Title

The Cobra Effect of U.S. Foreign Intervention in the Middle East and Africa

School Name

Governor's School for Science and Mathematics

Grade Level

12th Grade

Presentation Topic

Psychology and Sociology

Presentation Type

Mentored

Abstract

American foreign aid and intervention has been a central point of debate for as long as the nation has existed. United States mediation has many goals, chief among these being the promotion of peace, security, economic development, and humanitarian advancements. Despite these goals and the trillions of dollars spent to achieve them, life around the world, especially in areas of great turmoil, has not clearly improved. In many cases, it has gotten worse since an intervention by the United States. This study traces the effects of intervention events as they spread from their origin into other countries around the world. Most emphasis was put on The CIA’s Operation Cyclone in the 1970s and 1980s, new and existing alliances with the United States, and the War in Iraq and Afghanistan in the 2000s. Time was also spent looking at various smaller intervention and aid events, such as CIA assisted coups, arm sales, and aid distributions in Afghanistan, Iraq, Syria, Yemen, Somalia, Nigeria, and Iran. We used various governance, development, and humanitarian indicators as well as more tangible data such as death tolls and monetary expenditure to trace the outcomes of these events for the years between 1979-2016. In many cases, the results were contradictory to what was expected by the Government of the United States. The perverse incentives (and armament) they gave to the peoples of the regions came back to cost them.

Location

Neville 305

Start Date

4-14-2018 9:00 AM

Presentation Format

Oral and Written

COinS
 
Apr 14th, 9:00 AM

The Cobra Effect of U.S. Foreign Intervention in the Middle East and Africa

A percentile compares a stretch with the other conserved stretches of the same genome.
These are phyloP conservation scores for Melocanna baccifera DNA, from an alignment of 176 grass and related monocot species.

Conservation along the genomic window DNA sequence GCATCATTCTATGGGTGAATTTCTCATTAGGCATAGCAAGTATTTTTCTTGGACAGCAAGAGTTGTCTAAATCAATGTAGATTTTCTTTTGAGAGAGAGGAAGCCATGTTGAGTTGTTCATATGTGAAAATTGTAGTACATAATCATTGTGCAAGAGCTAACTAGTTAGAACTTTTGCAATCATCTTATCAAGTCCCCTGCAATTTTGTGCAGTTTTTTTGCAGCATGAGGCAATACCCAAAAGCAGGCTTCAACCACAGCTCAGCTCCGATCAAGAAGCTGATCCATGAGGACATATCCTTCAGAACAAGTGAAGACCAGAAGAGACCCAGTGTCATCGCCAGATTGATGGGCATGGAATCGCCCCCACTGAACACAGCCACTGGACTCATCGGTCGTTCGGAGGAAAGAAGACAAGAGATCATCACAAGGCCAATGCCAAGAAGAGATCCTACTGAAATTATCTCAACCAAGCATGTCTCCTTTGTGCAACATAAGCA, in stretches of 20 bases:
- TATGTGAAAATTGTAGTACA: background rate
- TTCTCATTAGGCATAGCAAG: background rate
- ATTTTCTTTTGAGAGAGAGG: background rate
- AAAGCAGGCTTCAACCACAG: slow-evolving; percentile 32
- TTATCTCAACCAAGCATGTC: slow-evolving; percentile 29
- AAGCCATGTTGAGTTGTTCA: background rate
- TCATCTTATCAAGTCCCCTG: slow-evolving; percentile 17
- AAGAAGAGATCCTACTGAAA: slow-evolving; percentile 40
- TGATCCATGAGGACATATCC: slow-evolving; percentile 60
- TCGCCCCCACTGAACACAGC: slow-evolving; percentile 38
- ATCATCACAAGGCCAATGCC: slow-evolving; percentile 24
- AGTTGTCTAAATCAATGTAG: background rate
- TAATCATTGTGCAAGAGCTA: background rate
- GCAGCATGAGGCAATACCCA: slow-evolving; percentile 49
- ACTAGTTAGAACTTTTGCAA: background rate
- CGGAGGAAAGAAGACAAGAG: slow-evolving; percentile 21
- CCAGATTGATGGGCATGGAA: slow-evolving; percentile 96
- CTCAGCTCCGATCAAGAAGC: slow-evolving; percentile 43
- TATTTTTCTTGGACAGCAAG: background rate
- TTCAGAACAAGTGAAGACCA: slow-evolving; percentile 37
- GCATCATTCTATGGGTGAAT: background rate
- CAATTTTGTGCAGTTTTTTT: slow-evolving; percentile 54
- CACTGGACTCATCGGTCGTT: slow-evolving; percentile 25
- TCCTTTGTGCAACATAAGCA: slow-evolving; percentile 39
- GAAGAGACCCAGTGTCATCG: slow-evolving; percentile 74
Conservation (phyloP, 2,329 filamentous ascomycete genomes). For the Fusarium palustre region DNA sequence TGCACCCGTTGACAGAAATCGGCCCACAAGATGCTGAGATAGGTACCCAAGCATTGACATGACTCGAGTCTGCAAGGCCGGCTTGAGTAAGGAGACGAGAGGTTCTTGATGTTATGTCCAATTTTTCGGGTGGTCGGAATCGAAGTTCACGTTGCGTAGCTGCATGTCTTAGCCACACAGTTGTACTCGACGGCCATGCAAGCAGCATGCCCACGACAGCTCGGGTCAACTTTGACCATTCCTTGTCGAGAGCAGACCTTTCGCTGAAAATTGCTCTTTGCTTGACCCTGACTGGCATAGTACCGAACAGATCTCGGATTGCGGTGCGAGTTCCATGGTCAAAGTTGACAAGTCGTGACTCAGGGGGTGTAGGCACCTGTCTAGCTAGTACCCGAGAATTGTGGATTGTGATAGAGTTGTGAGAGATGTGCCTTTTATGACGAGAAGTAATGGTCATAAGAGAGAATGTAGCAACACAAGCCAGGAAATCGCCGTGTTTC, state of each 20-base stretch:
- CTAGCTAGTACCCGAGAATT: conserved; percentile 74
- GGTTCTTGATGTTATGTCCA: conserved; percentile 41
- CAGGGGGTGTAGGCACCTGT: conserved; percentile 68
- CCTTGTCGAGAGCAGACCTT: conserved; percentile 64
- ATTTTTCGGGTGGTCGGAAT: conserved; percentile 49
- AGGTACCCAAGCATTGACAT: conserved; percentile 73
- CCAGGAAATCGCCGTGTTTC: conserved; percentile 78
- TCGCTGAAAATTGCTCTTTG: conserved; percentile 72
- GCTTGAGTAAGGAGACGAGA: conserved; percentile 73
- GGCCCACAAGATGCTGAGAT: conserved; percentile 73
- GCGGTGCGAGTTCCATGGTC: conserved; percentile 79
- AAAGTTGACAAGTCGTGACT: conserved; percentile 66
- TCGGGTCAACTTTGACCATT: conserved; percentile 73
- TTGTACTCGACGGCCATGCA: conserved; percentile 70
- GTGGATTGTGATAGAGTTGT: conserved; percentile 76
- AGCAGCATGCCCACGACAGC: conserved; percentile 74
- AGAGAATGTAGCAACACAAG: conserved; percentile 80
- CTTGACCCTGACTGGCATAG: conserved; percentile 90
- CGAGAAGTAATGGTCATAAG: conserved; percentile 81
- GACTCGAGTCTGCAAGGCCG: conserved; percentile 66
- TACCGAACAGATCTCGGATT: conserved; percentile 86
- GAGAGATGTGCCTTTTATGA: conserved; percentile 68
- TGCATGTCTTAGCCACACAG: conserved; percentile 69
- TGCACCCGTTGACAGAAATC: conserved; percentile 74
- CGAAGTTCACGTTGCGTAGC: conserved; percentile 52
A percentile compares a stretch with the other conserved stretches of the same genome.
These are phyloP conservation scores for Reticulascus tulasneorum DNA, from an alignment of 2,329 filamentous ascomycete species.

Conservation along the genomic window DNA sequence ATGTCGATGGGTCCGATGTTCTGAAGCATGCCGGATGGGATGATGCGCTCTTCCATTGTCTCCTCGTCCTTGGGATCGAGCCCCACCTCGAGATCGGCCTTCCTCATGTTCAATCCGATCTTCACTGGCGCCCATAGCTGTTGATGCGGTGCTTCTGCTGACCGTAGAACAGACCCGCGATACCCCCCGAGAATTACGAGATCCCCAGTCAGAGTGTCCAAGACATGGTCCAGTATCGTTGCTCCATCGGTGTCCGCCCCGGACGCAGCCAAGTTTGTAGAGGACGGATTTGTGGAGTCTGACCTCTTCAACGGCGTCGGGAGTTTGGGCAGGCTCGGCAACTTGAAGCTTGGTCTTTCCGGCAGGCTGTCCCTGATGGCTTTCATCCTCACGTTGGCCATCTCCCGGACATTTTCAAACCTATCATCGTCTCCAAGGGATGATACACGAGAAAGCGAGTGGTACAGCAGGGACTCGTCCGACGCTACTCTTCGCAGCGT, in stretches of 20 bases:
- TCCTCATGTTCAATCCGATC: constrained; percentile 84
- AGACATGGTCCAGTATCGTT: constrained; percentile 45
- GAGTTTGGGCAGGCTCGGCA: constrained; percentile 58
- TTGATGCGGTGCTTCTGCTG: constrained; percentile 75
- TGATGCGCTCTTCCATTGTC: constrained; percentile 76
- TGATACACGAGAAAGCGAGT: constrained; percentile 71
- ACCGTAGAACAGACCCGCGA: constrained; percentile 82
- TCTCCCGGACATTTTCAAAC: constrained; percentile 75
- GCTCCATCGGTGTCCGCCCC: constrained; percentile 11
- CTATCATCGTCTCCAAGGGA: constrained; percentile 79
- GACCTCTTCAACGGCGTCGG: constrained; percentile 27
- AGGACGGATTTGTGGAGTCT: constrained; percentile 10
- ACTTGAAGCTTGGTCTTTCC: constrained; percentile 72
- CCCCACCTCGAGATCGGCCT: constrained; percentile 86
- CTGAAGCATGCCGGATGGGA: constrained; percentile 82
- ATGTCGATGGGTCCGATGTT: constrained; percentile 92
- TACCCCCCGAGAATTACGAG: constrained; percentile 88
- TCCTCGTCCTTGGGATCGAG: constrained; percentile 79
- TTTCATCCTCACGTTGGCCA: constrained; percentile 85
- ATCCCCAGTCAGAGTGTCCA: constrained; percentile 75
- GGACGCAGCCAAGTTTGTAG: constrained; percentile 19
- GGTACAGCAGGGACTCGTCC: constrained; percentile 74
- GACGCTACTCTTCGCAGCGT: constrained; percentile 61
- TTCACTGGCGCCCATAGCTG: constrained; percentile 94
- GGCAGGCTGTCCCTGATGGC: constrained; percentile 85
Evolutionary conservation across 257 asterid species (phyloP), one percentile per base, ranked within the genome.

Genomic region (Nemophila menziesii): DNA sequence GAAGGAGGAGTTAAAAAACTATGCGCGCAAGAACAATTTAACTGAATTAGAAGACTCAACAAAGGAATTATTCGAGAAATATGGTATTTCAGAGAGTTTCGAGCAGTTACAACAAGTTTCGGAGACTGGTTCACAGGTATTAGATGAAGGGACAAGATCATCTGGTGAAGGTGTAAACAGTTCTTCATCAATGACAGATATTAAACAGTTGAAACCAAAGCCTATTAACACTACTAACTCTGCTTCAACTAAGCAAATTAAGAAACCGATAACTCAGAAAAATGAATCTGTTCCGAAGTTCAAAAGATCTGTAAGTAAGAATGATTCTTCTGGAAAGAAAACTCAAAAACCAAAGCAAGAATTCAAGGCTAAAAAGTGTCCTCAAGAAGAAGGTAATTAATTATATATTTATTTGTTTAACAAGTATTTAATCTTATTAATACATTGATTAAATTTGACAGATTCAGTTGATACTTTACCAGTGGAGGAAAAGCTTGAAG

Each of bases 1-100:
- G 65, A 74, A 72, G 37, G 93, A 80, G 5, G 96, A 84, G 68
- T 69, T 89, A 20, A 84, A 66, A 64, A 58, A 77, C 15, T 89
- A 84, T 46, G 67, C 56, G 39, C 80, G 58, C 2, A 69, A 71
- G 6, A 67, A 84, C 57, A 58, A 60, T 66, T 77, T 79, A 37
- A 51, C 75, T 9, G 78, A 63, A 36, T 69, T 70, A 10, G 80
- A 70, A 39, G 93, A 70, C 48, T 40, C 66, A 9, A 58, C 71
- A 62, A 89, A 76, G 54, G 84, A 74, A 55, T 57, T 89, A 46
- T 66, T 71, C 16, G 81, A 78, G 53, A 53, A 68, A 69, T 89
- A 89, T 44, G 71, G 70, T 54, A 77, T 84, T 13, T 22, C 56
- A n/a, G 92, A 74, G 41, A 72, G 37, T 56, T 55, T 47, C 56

Neville 305

American foreign aid and intervention has been a central point of debate for as long as the nation has existed. United States mediation has many goals, chief among these being the promotion of peace, security, economic development, and humanitarian advancements. Despite these goals and the trillions of dollars spent to achieve them, life around the world, especially in areas of great turmoil, has not clearly improved. In many cases, it has gotten worse since an intervention by the United States. This study traces the effects of intervention events as they spread from their origin into other countries around the world. Most emphasis was put on The CIA’s Operation Cyclone in the 1970s and 1980s, new and existing alliances with the United States, and the War in Iraq and Afghanistan in the 2000s. Time was also spent looking at various smaller intervention and aid events, such as CIA assisted coups, arm sales, and aid distributions in Afghanistan, Iraq, Syria, Yemen, Somalia, Nigeria, and Iran. We used various governance, development, and humanitarian indicators as well as more tangible data such as death tolls and monetary expenditure to trace the outcomes of these events for the years between 1979-2016. In many cases, the results were contradictory to what was expected by the Government of the United States. The perverse incentives (and armament) they gave to the peoples of the regions came back to cost them.